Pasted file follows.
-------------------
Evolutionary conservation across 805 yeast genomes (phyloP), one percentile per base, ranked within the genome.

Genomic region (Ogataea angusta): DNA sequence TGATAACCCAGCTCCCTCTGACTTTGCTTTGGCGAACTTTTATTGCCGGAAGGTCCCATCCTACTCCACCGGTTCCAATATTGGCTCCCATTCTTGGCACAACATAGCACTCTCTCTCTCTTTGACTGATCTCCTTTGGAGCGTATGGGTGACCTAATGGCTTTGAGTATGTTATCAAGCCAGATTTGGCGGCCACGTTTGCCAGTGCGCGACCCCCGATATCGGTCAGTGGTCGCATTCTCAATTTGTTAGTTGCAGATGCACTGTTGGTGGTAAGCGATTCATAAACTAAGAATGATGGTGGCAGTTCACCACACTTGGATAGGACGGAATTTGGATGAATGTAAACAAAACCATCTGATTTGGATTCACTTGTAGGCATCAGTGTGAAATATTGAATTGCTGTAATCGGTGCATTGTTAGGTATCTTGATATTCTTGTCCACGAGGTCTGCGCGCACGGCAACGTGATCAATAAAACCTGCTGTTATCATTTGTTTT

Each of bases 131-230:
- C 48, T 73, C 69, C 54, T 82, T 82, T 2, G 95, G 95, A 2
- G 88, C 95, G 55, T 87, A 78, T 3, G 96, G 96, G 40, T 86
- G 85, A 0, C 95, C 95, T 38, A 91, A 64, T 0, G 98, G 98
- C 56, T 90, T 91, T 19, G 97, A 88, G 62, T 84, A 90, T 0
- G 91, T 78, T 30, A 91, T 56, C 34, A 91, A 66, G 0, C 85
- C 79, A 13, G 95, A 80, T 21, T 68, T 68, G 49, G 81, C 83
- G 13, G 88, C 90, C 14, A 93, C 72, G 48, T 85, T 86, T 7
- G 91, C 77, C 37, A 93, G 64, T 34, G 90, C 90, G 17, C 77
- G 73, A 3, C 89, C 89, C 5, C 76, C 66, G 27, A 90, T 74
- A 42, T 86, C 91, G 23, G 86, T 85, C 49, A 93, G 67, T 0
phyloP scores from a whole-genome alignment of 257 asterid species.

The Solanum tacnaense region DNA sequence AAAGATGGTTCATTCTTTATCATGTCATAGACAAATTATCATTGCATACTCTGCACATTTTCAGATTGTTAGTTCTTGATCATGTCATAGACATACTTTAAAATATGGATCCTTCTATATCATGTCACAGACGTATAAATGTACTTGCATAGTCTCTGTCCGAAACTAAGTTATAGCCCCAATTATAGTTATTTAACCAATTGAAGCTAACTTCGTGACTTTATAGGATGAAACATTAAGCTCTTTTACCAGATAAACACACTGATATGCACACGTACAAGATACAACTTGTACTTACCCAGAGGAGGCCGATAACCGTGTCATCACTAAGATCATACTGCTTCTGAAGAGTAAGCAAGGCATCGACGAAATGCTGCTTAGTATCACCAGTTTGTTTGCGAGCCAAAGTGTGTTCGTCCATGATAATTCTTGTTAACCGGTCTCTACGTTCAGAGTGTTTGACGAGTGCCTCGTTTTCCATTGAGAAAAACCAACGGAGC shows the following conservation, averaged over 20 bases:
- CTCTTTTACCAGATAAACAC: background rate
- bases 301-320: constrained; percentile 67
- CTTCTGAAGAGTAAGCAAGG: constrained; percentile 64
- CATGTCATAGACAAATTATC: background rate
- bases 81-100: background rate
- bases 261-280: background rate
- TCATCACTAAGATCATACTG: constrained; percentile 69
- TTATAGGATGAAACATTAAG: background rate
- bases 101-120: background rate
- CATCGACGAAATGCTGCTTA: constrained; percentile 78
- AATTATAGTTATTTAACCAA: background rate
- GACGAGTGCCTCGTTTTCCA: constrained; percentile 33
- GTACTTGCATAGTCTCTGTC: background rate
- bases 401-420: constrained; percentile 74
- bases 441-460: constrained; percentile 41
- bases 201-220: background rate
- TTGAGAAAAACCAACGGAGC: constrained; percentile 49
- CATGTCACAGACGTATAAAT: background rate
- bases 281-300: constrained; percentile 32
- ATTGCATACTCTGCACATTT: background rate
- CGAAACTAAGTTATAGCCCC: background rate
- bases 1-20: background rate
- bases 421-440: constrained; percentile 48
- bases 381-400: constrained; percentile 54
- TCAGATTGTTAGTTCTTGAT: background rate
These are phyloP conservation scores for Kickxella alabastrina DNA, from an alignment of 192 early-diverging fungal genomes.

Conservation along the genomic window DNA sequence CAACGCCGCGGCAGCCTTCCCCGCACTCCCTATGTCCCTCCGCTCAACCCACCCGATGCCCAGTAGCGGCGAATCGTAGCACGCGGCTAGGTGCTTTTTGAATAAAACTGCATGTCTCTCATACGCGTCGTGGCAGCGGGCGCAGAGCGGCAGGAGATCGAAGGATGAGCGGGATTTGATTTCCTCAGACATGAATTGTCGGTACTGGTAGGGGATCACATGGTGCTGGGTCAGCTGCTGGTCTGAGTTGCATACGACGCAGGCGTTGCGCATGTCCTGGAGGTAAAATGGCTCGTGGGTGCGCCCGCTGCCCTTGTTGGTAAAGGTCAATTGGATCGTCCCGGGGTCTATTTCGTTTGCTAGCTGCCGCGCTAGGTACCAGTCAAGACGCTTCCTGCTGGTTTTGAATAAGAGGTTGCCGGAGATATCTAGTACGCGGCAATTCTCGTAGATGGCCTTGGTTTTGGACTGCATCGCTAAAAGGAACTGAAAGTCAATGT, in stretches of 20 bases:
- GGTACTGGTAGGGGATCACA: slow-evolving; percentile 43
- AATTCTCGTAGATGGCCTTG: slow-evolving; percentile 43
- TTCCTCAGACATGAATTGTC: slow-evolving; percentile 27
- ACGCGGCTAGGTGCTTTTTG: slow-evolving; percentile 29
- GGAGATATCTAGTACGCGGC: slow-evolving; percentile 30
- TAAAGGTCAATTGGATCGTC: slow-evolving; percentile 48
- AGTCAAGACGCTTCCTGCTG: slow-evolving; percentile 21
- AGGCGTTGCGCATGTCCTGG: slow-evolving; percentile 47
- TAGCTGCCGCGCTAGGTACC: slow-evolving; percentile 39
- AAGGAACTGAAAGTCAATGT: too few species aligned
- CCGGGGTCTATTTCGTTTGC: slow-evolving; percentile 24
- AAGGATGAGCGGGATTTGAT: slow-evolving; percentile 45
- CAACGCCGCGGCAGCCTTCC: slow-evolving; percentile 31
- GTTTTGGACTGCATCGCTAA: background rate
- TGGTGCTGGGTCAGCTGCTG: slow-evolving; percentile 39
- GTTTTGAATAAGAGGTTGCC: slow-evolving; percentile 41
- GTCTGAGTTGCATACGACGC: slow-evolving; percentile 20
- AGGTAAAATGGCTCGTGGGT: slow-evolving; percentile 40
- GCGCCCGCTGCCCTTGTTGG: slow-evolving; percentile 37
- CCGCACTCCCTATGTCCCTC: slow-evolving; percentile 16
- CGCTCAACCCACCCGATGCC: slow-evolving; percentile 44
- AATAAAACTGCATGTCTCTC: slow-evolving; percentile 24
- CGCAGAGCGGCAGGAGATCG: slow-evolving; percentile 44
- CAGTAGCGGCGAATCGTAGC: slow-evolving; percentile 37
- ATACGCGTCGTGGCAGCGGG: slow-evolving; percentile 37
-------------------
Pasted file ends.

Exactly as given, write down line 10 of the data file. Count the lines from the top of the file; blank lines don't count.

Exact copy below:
- G 13, G 88, C 90, C 14, A 93, C 72, G 48, T 85, T 86, T 7